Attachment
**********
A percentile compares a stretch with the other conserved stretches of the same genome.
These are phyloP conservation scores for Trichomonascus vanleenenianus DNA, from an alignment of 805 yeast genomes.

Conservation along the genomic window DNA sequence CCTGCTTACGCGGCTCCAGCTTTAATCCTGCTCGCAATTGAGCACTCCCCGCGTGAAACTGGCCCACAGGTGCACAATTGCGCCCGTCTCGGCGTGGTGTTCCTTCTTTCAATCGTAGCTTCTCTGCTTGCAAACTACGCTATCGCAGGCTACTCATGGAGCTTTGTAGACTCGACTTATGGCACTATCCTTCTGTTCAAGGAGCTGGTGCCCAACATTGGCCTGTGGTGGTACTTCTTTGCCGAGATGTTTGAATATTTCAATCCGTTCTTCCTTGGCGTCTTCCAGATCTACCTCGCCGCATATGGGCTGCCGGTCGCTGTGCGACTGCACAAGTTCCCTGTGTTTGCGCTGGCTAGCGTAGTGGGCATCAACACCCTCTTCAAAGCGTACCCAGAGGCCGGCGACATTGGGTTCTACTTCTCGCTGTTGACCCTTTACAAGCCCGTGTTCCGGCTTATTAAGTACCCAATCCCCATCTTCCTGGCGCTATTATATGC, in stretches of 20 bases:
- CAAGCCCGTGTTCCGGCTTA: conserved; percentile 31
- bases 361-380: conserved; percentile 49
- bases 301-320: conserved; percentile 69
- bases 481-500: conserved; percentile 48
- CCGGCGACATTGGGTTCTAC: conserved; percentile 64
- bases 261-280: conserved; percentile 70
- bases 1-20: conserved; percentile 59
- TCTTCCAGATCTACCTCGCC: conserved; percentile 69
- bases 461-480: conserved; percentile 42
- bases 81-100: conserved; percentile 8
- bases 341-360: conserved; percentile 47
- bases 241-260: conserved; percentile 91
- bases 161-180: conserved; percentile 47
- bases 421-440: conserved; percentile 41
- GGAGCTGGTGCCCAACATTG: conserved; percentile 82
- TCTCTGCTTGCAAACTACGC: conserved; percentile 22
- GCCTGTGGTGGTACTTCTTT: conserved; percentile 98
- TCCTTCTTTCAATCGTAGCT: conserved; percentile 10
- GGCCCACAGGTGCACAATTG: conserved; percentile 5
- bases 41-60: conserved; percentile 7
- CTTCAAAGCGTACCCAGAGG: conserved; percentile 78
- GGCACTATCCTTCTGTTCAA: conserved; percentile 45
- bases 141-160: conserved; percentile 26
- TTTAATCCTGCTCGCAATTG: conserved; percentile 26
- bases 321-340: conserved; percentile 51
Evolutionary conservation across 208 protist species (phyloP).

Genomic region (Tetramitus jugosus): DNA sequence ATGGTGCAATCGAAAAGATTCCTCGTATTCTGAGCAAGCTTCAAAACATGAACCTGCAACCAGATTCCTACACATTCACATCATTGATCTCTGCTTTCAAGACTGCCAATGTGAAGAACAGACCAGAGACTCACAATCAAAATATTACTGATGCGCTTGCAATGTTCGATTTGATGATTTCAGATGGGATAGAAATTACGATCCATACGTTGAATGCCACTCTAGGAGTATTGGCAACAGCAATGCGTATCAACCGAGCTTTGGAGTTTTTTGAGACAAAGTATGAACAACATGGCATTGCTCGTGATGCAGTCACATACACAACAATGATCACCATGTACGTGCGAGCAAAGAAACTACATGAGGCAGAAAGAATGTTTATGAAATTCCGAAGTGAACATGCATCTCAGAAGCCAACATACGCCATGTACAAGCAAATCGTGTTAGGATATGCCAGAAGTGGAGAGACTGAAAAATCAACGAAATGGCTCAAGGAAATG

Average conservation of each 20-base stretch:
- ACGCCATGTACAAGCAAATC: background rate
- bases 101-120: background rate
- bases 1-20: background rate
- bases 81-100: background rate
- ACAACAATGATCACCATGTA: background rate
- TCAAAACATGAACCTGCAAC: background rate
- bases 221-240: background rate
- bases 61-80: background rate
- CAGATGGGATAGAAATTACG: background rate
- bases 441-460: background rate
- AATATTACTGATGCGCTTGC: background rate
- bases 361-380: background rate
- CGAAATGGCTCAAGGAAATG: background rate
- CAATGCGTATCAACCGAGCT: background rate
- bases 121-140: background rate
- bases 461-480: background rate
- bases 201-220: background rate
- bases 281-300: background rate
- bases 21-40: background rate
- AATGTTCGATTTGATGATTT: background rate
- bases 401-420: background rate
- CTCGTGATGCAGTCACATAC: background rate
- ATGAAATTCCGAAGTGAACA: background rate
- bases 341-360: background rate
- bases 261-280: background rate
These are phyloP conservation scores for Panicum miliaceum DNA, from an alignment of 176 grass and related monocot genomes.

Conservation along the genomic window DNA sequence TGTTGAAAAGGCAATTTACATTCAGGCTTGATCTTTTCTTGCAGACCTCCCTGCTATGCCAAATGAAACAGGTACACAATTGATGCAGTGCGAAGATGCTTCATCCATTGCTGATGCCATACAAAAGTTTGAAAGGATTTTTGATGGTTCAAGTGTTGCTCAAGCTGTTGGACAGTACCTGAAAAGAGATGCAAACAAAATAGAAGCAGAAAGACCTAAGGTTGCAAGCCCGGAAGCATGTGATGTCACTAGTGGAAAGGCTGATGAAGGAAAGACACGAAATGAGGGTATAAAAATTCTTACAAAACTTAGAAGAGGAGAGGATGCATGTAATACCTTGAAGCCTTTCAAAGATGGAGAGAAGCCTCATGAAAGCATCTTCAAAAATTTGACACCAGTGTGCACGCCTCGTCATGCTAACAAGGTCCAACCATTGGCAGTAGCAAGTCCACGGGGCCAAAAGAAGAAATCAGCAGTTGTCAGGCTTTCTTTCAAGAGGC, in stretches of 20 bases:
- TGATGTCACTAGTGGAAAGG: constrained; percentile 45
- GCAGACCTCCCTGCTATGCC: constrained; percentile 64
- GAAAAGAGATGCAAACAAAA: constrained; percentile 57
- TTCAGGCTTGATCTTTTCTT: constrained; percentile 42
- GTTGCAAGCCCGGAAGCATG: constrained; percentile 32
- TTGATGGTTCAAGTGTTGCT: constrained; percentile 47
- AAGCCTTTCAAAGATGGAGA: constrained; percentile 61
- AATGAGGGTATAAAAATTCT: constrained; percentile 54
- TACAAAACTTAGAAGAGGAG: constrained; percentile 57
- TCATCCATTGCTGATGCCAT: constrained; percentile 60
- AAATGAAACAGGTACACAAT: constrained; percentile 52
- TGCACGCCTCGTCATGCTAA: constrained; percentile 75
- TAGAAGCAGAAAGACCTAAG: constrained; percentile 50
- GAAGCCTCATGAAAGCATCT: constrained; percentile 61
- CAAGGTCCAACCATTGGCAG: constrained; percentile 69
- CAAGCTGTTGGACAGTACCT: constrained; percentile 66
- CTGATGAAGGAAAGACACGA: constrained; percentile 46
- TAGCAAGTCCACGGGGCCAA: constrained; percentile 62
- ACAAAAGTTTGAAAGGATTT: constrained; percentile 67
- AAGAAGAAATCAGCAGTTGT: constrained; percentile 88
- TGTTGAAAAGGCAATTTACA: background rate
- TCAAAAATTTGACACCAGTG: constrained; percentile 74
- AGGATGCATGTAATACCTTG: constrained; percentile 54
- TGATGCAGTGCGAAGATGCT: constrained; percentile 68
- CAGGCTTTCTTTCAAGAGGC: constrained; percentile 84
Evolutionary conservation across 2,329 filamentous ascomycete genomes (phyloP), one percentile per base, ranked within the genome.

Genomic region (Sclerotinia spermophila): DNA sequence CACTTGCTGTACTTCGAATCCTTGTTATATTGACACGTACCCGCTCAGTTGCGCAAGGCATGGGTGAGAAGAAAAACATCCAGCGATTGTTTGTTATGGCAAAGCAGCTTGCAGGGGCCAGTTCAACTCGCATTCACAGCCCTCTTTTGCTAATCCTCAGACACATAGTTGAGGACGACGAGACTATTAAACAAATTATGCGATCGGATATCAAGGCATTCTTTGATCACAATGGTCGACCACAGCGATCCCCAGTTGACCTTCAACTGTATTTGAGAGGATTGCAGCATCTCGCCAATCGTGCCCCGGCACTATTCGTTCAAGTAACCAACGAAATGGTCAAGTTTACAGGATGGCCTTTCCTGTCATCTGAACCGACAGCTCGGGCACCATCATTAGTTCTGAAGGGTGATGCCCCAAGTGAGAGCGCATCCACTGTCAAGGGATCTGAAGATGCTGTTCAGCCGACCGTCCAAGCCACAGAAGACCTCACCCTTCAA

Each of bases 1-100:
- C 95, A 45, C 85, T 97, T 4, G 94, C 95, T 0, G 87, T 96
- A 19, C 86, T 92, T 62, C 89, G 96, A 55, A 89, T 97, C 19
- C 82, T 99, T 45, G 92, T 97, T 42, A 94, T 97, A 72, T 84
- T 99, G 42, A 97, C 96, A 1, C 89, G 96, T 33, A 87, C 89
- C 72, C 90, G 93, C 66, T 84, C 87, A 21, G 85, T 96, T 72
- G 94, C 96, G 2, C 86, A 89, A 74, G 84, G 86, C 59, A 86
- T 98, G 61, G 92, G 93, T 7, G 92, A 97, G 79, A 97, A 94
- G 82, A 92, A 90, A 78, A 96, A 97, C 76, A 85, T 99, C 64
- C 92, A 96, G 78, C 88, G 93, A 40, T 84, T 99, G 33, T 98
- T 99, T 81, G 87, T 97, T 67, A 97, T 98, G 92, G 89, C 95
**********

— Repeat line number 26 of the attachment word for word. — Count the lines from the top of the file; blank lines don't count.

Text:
- bases 141-160: conserved; percentile 26